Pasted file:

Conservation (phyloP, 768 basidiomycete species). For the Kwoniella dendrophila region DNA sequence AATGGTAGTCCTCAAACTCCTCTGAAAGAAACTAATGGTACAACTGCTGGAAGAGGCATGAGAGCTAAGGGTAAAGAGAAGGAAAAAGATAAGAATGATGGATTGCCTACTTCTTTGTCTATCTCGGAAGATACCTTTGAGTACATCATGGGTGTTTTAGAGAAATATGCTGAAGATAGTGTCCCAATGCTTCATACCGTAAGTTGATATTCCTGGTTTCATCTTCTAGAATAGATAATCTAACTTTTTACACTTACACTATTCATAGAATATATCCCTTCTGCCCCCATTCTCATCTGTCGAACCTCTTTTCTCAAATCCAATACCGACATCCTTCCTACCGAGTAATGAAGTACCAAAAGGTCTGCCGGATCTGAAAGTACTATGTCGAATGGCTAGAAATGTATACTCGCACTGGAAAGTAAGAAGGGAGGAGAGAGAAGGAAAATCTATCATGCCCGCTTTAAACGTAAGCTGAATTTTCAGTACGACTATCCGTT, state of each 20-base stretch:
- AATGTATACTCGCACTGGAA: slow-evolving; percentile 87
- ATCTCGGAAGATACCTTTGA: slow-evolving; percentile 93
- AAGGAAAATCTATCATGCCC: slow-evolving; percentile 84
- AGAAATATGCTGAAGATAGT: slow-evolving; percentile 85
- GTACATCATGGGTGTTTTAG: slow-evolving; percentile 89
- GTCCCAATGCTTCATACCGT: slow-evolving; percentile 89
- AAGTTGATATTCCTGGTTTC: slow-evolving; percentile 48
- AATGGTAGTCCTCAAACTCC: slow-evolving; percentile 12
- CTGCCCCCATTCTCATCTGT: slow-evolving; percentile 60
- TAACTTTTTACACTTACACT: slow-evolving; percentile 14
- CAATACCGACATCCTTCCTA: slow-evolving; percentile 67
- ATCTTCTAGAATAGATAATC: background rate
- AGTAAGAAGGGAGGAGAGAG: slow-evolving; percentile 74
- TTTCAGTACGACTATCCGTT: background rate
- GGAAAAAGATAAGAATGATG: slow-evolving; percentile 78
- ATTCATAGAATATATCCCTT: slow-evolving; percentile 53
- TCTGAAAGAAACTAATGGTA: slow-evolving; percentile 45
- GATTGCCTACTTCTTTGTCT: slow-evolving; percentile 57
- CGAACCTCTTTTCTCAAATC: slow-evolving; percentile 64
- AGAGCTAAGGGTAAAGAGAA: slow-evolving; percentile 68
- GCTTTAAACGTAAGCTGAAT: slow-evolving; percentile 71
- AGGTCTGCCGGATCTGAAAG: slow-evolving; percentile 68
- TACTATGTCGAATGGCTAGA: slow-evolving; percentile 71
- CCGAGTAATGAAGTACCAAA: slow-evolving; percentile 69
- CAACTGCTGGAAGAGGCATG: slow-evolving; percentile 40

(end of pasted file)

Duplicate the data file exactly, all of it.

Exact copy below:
Conservation (phyloP, 768 basidiomycete species). For the Kwoniella dendrophila region DNA sequence AATGGTAGTCCTCAAACTCCTCTGAAAGAAACTAATGGTACAACTGCTGGAAGAGGCATGAGAGCTAAGGGTAAAGAGAAGGAAAAAGATAAGAATGATGGATTGCCTACTTCTTTGTCTATCTCGGAAGATACCTTTGAGTACATCATGGGTGTTTTAGAGAAATATGCTGAAGATAGTGTCCCAATGCTTCATACCGTAAGTTGATATTCCTGGTTTCATCTTCTAGAATAGATAATCTAACTTTTTACACTTACACTATTCATAGAATATATCCCTTCTGCCCCCATTCTCATCTGTCGAACCTCTTTTCTCAAATCCAATACCGACATCCTTCCTACCGAGTAATGAAGTACCAAAAGGTCTGCCGGATCTGAAAGTACTATGTCGAATGGCTAGAAATGTATACTCGCACTGGAAAGTAAGAAGGGAGGAGAGAGAAGGAAAATCTATCATGCCCGCTTTAAACGTAAGCTGAATTTTCAGTACGACTATCCGTT, state of each 20-base stretch:
- AATGTATACTCGCACTGGAA: slow-evolving; percentile 87
- ATCTCGGAAGATACCTTTGA: slow-evolving; percentile 93
- AAGGAAAATCTATCATGCCC: slow-evolving; percentile 84
- AGAAATATGCTGAAGATAGT: slow-evolving; percentile 85
- GTACATCATGGGTGTTTTAG: slow-evolving; percentile 89
- GTCCCAATGCTTCATACCGT: slow-evolving; percentile 89
- AAGTTGATATTCCTGGTTTC: slow-evolving; percentile 48
- AATGGTAGTCCTCAAACTCC: slow-evolving; percentile 12
- CTGCCCCCATTCTCATCTGT: slow-evolving; percentile 60
- TAACTTTTTACACTTACACT: slow-evolving; percentile 14
- CAATACCGACATCCTTCCTA: slow-evolving; percentile 67
- ATCTTCTAGAATAGATAATC: background rate
- AGTAAGAAGGGAGGAGAGAG: slow-evolving; percentile 74
- TTTCAGTACGACTATCCGTT: background rate
- GGAAAAAGATAAGAATGATG: slow-evolving; percentile 78
- ATTCATAGAATATATCCCTT: slow-evolving; percentile 53
- TCTGAAAGAAACTAATGGTA: slow-evolving; percentile 45
- GATTGCCTACTTCTTTGTCT: slow-evolving; percentile 57
- CGAACCTCTTTTCTCAAATC: slow-evolving; percentile 64
- AGAGCTAAGGGTAAAGAGAA: slow-evolving; percentile 68
- GCTTTAAACGTAAGCTGAAT: slow-evolving; percentile 71
- AGGTCTGCCGGATCTGAAAG: slow-evolving; percentile 68
- TACTATGTCGAATGGCTAGA: slow-evolving; percentile 71
- CCGAGTAATGAAGTACCAAA: slow-evolving; percentile 69
- CAACTGCTGGAAGAGGCATG: slow-evolving; percentile 40